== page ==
Physical depreciation 

This is very common. The physical depreciation occurs due to usage of the asset. It is the normal wear and tear of the asset. All similar objects do not observe similar depreciation. Quantum of this depreciation depends on several factors.

  1. Manner of usage
  2. Environmental aspect
  3. Natural forces aspects
  4. Accidental Aspects

Economic obsolescence: 

These type of assets are under  utilised. Optimum economic benefit of  the land and building is not achieved.

A residential building existing on the plot which is placed in commercial zone is glaring example of economic obsolescence. Highest and Best use of land and building is not made. The asset is put to inferior usage of residence instead of commercial use resulting in an economic loss. Higher depreciation in such case will not be unreasonable.

Similarly due to legislative enactment and policies also property may remain under utilised. The policy of government to protect slums and not to permit removal of unauthorized hutments in the plot without providing free alternate accommodation to dwellers is yet another example of economic obsolescence.

Dilapidation of building or heavy structural repair cost for the building is also economic obsolescence. The structure becomes uneconomic to maintain. Due to dilapidation, repair costs becomes prohibitive. Similar situation arises when rental value of the premises in a particular locality falls severely either due to bad neighbourhood or due to migration of the population to the buildings in newly developed town centres having better amenities.

Functional obsolescence 

These types of assets are out dated and their planning and designing are of types which are contrary to the present day requirements of its users. An old palace becomes obsolete for usage as there is no demand for such palaces in the market though they are in good structural condition. Due to this functional obsolescence many palaces are converted for hotel users for which there is high demand and usage in the market. Old chawl buildings with common toilet blocks is yet another example of functional obsolescence.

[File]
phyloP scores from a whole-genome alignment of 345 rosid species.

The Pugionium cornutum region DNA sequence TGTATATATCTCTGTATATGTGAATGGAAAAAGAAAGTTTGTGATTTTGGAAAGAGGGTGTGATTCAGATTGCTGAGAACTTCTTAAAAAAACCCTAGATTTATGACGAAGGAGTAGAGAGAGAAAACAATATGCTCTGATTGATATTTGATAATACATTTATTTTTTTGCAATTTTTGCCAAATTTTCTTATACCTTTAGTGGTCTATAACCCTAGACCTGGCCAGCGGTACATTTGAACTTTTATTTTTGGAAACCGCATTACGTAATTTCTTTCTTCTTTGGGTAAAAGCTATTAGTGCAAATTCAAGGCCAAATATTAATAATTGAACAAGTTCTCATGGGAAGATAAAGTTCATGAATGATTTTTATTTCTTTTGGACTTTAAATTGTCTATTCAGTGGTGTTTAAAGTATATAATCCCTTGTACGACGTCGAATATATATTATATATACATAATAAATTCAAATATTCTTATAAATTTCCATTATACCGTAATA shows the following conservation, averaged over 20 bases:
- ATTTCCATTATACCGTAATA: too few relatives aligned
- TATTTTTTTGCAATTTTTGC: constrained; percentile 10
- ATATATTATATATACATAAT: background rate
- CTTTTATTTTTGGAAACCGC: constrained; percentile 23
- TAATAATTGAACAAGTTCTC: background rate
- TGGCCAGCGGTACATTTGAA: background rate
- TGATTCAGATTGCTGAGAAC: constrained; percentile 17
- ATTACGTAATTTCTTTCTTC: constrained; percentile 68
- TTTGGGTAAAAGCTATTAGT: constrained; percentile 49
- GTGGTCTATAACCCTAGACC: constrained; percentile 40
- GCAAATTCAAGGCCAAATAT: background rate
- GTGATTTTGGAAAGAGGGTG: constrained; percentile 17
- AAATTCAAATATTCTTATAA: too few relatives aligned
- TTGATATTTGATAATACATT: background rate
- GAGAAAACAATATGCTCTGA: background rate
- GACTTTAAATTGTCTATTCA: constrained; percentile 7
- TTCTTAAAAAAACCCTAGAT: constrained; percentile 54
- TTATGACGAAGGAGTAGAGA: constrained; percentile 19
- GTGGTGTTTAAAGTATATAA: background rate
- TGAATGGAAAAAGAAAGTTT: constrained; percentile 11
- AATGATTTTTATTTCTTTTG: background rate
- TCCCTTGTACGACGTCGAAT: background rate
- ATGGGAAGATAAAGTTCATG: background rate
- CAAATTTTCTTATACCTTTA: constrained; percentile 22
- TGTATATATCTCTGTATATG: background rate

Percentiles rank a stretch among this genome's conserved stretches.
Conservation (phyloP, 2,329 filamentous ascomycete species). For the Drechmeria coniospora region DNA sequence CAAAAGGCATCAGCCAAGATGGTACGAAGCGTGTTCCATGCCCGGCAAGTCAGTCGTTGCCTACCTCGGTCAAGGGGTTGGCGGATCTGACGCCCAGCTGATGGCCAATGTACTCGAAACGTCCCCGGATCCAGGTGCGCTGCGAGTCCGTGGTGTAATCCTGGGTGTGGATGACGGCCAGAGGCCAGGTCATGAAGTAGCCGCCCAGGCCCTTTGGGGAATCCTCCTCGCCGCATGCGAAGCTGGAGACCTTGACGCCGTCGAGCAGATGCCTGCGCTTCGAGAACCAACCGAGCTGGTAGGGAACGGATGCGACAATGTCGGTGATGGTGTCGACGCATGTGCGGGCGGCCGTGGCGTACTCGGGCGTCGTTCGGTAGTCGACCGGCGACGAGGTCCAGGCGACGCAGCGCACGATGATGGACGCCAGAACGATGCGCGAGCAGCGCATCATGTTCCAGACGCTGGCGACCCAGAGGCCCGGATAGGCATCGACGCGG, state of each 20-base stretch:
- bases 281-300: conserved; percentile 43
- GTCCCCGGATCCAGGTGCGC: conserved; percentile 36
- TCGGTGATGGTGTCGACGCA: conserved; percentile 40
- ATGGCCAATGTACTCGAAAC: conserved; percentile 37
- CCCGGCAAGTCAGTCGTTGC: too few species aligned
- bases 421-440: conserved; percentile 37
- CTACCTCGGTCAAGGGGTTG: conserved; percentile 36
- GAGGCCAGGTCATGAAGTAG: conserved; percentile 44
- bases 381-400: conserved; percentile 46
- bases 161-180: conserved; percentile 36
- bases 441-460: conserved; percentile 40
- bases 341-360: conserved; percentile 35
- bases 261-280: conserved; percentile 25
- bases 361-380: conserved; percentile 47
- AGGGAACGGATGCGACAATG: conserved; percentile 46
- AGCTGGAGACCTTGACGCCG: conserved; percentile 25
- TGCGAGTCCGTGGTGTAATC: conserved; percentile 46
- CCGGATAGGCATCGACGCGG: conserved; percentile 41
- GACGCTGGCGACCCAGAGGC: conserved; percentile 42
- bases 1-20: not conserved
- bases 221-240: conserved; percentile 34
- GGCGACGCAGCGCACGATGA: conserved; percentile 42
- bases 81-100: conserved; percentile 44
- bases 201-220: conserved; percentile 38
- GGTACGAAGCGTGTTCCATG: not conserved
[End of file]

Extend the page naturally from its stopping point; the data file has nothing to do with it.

A brand new machine or a computer may suffer from functional obsolescence hardly within two or three years period if more advanced technologies introduce much superior product at much lesser cost.

Technological Obsolescence

 Old load bearing structures with thick walls are not preferred now in the city areas. Every one now desires to stay in high rise R.C.C. framed structures having thin partition and external walls. This is now possible due to technological advancements. Timber structures are also now replaced by R.C.C. framed or steel framed constructions. Wooden windows are replaced by aluminium windows. Now modern technologies and planning concepts have made it possible to design and erect even an intelligent building.

error: Content is protected !!
Scroll to Top